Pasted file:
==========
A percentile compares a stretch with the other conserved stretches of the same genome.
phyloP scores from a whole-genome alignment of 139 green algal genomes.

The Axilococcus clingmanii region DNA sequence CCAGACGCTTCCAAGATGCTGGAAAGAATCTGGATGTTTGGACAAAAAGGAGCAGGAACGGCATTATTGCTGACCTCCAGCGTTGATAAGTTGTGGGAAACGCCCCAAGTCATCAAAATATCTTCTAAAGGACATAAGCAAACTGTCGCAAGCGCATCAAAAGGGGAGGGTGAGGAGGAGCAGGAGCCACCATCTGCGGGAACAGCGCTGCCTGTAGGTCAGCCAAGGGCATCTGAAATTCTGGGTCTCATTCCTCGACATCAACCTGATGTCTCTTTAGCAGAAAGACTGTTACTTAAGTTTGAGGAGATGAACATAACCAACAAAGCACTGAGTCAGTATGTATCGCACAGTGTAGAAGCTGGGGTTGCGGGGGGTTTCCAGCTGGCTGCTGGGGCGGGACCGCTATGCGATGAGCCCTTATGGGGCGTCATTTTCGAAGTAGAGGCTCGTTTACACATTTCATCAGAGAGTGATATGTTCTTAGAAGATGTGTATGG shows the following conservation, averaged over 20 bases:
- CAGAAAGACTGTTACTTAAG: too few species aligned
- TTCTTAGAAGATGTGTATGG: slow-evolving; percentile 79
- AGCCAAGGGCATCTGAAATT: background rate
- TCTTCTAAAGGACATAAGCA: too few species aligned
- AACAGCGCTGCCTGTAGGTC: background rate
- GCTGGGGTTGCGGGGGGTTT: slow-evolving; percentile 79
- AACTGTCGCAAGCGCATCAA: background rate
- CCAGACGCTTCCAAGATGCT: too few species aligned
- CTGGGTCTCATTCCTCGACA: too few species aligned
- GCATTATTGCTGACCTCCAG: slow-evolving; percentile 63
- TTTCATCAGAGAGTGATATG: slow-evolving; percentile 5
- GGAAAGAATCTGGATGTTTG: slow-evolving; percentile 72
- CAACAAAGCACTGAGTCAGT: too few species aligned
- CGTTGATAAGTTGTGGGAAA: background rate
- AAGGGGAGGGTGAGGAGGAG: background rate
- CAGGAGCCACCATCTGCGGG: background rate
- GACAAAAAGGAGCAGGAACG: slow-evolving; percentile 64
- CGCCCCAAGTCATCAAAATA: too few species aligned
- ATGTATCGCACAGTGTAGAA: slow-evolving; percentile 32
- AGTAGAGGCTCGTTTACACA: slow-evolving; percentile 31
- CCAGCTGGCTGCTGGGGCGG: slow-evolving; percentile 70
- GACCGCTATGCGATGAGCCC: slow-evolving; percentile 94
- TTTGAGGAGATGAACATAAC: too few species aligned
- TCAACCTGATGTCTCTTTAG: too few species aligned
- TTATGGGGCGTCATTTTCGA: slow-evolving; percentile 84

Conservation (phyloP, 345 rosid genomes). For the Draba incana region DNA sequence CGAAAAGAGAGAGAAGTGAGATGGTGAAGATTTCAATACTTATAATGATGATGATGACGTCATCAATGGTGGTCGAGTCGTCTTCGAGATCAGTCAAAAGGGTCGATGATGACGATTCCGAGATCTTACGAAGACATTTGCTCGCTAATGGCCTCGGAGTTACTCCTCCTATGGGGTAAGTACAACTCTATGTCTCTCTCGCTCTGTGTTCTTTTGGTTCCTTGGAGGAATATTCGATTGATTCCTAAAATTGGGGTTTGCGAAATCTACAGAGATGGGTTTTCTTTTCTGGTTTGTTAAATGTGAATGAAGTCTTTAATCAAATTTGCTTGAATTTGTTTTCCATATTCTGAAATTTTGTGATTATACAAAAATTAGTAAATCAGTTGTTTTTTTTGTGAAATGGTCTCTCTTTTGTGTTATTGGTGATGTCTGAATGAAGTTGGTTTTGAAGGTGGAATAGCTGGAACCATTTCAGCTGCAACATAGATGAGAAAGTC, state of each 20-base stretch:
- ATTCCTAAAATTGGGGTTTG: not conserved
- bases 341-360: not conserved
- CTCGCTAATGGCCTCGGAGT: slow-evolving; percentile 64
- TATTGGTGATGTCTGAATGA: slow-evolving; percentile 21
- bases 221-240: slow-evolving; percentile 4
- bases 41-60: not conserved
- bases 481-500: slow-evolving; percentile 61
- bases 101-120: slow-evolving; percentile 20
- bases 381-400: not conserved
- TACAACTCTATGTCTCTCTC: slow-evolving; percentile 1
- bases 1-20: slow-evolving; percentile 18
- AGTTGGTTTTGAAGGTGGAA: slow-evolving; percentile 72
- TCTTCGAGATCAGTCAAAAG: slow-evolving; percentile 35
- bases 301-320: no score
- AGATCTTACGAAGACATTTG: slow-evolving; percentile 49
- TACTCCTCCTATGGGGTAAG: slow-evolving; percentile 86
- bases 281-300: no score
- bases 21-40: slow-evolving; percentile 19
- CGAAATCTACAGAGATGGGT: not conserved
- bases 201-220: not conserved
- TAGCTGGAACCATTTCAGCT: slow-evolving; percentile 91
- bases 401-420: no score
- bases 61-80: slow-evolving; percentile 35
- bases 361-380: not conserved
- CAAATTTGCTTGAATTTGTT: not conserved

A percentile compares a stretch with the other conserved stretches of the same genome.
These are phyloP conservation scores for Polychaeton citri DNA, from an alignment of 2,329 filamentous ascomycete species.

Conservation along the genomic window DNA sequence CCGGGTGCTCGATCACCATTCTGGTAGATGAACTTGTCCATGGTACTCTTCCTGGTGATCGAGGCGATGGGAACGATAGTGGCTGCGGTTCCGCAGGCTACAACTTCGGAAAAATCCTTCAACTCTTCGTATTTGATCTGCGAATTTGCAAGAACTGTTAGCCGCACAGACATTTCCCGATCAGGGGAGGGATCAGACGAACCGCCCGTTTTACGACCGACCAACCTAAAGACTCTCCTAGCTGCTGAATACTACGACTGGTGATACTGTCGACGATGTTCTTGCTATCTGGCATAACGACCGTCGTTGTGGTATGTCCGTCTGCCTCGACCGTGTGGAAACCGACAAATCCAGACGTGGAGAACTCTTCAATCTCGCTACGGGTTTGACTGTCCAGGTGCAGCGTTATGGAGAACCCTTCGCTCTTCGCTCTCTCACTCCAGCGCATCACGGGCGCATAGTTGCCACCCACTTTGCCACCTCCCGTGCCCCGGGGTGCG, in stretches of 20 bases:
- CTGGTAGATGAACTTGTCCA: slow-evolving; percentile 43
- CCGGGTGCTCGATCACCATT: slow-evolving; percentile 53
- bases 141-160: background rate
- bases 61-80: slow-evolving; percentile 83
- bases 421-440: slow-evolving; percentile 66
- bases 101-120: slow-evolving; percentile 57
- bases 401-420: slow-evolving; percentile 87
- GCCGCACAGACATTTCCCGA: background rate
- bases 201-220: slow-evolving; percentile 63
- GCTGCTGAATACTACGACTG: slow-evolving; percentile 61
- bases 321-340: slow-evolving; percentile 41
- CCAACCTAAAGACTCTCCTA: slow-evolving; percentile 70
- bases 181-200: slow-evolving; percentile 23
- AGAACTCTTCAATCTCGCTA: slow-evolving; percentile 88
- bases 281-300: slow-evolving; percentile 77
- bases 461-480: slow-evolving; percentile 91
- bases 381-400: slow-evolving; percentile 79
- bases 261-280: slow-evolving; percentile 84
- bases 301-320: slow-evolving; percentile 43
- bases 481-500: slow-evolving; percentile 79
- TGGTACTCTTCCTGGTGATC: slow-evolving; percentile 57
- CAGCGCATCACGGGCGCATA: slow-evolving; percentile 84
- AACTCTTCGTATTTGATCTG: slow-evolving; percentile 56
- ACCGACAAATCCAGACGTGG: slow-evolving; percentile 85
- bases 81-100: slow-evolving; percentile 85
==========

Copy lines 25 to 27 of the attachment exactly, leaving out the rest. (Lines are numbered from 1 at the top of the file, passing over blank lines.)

- GACCGCTATGCGATGAGCCC: slow-evolving; percentile 94
- TTTGAGGAGATGAACATAAC: too few species aligned
- TCAACCTGATGTCTCTTTAG: too few species aligned